But going through this process would make firmer ground for the church to stand on when it then speaks out about low wages. If all churches and dioceses became Living Wage employers, then the Church would be seen to live out the justice of which it speaks. In Gandhi’s words, it would become the change it seeks.

Integrity demands that we should always be skeptical of political theology which is not manifested in practical action.

An issue for everyone

And let’s remember, this is an issue for everyone who is employed.  Everyone could start the process of asking our employees to take the step to pay the Living Wage. If every Christian did this at their workplace the impact could be incredible and the witness profound.

Last week’s headlines have shown the potential of a Church speaking out sensibly, passionately and faithfully. Let’s not give the Harry Chomley’s of this world, or his mates who work at The Sun, more justification for their dismissal of what the Church has to say.

About Jon Kuhrt

Jon Kuhrt works with people affected by homelessness, offending and addictions at the West London Mission. He, his wife and three children are part of Streatham Baptist Church and he is a member of the Christians on the Left. He likes football...but loves cricket.
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5 Responses to Low pay or Living Wage: does the Church practice what it preaches?

  1. Andrew+Emma says:

    I was part of a group at Oxford calling on colleges to employ cleaning and catering staff on living wages. We did questionnaires with employees at our college, passed motions at the college student union and joined in a process to assess the cost of living in Oxford. Just this week I was delighted to find out that 5 years later my old college, Hertford, is now paying the Living Wage: http://www.hertford.ox.ac.uk/news/living-wage. These things do take time but are worth it in the end. I think you’re right Jon, the C of E needs to commit to the same sifting process of its employment contracts that it is asking for elsewhere.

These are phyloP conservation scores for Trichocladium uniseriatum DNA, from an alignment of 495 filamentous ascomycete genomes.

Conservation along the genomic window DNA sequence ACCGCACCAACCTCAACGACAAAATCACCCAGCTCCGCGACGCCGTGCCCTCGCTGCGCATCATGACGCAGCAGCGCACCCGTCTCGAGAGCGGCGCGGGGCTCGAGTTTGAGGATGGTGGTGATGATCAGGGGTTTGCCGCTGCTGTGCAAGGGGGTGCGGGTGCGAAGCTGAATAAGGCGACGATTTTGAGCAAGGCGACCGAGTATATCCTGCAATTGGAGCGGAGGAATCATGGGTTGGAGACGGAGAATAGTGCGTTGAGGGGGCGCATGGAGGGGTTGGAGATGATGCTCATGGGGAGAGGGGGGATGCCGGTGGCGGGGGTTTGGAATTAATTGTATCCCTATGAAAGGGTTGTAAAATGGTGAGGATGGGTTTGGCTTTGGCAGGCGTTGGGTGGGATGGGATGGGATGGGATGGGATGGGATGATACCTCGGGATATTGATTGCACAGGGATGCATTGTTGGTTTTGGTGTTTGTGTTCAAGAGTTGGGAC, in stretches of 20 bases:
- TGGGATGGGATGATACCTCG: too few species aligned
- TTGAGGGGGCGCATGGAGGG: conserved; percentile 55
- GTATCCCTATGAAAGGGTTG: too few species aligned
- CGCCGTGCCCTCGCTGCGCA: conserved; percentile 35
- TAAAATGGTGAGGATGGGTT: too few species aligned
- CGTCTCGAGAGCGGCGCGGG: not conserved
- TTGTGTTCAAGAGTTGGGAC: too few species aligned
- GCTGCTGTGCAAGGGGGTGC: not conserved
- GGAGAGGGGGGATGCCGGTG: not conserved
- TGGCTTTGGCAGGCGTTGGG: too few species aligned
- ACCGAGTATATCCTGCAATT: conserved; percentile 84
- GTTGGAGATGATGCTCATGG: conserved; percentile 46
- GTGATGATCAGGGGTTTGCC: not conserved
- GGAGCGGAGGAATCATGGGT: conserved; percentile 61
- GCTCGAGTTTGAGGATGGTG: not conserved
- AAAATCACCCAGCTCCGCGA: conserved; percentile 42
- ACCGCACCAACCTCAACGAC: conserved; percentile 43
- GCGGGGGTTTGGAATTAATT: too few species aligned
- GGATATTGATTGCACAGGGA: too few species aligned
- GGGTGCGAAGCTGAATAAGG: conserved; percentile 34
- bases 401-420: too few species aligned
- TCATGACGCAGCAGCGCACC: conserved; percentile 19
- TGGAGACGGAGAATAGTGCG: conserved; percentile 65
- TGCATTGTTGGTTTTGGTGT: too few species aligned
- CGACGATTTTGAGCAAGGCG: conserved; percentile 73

• Jon Kuhrt says:

      Great example – and thanks for sharing. I think this is something that everyone could do and as you say it may take time but this is the work that will make the difference.

  2. kevin lewis says:

    I do agree that we (the C of E) should all sign up to the living wage; but I also sympathise with Welby because he genuinely has no control over churches in his diocese, let alone the wider church of England. In our church, we pay the living wage to our cleaner, but many won’t. He can’t be held responsible for whether we do or not, but that doesn’t mean he can’t speak out about it.

    The difference between this and the business subsidiary example you use is that welby admits it’s embarrassing, and continues being grown-up about it. As he did with Wonga.

  3. Steve Pownall says:

    Speaking from a parish that pays its cleaners less than the living wage … there’s work to do, perhaps I’ll log out now!

  4. Daniel says:

    Integrity is essential, all mistakes are forgivable, but lasting authentic change must be the evidence that faith is in action.